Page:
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Sunday, May 6, 2012

Born Too Soon

The twitter world is a buzz (a tweet?) with the #borntoosoon tag. So what is this all about?  Born Too Soon: The Global Action Report on Preterm Birth has been released, providing a clear breakdown country  by country of where pre term births happen. Everyone is talking about prevention, intervention and help for these parents and babies affected by pre-term birth, the reason my blog is even here.

I found a link-up on Brit Mums with some interesting questions for people to answer about premature birth, whether you were directly affected by it or not. 

One question she asked was how did I feel and cope at the time.

Whoa. Flashbacks. Let's hold back the tears shall we?

I've met a lot of parents of preemies lately. They're all so up beat, so positive. I want to punch them sometimes. We were all in the same boat. We all had the same emotions. Is it a coping mechanism that we're positive and upbeat with each other, now, now that one way or another, we've made it through the hardest part of prematurity. And no, the hardest part isn't just the NICU. I'm not even sure if we're completely out of the "hardest part" yet. Some preemies face challenges their entire lives. I'm not sure if we're in the clear yet. We might still have some challenges ahead.

So how does it feel to have a preemie?

I don't think anyone can really answer that unless you've experienced it. The fear. The anxiety. The sickness in your stomach that you might not get to go home with your baby. The panic when you've been given bad news. The constant babbling in your ear from the doctors, your family, friends, random strangers. The looks you get when you walk up to the maternity ward, see all the happy families waiting for their loved ones to give birth, then you make a left toward the NICU, and they all know your baby is sick.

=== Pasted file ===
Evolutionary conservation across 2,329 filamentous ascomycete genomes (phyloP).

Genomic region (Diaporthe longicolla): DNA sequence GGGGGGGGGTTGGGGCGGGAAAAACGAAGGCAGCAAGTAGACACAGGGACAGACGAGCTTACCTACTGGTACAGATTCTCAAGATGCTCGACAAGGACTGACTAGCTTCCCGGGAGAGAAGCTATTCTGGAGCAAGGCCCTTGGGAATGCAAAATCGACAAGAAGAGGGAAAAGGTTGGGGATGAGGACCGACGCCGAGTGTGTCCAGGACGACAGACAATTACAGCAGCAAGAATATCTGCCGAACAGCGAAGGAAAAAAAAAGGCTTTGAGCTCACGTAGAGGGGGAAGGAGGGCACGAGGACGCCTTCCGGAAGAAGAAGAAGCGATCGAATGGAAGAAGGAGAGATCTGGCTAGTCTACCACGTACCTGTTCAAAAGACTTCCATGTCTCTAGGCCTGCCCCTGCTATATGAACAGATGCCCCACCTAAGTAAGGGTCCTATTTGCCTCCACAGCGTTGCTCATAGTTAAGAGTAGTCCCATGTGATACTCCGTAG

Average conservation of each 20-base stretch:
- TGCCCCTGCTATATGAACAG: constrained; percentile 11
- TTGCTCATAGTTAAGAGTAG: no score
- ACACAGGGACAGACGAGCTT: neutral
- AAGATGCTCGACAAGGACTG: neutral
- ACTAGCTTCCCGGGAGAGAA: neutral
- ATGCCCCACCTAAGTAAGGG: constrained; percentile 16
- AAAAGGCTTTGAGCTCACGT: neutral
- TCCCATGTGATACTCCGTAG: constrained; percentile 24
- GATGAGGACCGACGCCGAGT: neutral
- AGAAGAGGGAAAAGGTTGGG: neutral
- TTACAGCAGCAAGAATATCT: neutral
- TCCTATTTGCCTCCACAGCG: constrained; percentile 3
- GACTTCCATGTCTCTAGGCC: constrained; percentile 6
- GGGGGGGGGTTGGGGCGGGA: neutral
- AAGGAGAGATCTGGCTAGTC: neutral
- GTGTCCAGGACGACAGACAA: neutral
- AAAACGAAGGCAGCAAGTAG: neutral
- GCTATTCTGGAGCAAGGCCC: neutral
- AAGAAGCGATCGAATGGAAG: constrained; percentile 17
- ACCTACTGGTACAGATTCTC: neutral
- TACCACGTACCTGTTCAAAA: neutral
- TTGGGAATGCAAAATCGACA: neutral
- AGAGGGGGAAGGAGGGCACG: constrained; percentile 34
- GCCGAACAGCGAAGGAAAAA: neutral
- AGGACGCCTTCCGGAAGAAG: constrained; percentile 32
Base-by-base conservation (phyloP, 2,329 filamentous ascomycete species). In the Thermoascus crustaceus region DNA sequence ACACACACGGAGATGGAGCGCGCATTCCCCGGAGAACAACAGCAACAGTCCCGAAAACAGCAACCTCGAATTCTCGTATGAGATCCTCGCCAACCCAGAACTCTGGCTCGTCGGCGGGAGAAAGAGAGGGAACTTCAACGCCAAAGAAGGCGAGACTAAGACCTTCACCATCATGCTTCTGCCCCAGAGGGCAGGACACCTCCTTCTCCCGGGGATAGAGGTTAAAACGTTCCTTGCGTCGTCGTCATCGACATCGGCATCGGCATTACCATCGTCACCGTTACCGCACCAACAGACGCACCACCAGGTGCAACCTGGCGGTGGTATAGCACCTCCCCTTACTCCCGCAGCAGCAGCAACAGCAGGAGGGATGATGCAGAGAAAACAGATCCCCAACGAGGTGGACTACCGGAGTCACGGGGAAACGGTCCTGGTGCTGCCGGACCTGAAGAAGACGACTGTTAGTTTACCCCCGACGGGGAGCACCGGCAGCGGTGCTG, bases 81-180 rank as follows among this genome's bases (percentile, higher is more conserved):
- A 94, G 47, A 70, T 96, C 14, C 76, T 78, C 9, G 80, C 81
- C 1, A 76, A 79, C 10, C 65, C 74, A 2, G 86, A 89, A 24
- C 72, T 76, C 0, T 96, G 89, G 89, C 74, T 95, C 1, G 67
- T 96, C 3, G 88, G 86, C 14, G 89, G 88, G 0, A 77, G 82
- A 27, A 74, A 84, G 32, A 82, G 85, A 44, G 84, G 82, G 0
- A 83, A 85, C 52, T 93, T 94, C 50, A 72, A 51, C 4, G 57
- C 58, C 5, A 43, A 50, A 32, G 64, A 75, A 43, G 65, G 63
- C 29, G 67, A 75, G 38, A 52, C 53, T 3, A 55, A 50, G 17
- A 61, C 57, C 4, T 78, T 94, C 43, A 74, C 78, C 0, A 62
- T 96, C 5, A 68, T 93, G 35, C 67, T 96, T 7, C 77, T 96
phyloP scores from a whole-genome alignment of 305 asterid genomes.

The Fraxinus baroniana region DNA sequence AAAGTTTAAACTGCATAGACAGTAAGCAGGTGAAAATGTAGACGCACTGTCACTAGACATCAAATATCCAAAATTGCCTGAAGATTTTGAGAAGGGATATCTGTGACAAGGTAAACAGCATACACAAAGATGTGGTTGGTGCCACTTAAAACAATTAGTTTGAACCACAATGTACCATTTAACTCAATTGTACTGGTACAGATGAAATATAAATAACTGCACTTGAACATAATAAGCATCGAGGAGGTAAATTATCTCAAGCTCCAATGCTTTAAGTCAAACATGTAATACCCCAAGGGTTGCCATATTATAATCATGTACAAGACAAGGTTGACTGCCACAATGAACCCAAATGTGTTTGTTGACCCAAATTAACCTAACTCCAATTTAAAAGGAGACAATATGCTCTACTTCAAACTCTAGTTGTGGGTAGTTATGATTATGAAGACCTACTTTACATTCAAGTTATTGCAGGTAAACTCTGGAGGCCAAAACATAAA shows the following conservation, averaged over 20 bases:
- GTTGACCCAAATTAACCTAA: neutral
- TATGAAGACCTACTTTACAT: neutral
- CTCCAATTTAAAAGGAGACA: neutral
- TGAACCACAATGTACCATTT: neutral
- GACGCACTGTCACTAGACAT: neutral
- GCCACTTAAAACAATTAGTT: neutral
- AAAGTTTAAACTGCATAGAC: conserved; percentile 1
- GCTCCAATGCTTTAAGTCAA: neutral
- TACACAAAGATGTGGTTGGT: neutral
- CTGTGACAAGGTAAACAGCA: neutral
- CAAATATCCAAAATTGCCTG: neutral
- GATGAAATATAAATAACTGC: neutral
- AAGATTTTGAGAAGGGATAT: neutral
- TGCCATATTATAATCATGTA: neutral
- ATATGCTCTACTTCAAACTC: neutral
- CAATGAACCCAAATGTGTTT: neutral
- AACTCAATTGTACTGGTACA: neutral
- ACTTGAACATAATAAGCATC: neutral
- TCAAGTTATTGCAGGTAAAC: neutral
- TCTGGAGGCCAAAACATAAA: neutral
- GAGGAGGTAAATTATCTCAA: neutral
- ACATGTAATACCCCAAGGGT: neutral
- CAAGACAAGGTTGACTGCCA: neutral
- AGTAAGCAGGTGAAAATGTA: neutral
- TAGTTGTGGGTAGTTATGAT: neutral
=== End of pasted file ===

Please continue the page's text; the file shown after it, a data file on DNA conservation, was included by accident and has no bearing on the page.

How do you cope with all of those emotions? Do you cope? I'm not sure. I'm not sure I've coped at all. I've made it through, but did I have a choice? I couldn't breathe for my baby or make them magically grow. All I could do some days was hold their tiny, tiny fingers and cry.

Almost a year later, how does it feel to have a preemie? Like all parents, my heart left my body when I gave birth. It was in my precious little newborns. But unlike most parents, my heart was fighting to survive. My little hearts were so strong and they fought through and made it. We are so, so lucky.

Maybe a way I do cope is to let people know that my babies are preemies. They were born too soon. They aren't alone. Millions of babies across the world are fighting for their lives right now. And there is so much everyone can do to prevent prematurity, to help families of preemies, and to make a difference in a baby's life if you want to. You just have to want to help. There are organizations, there are NICUs near you, there are people in your life who probably have had a baby born too soon. You just need to reach out and want to help.

No baby should have to be born too soon.

1 comment:

  1. Hi Emily

    Thank you so much for linking up! I am glad I discovered your blog. I write at Not Even A Bag of Sugar.

    I look forward to following you now!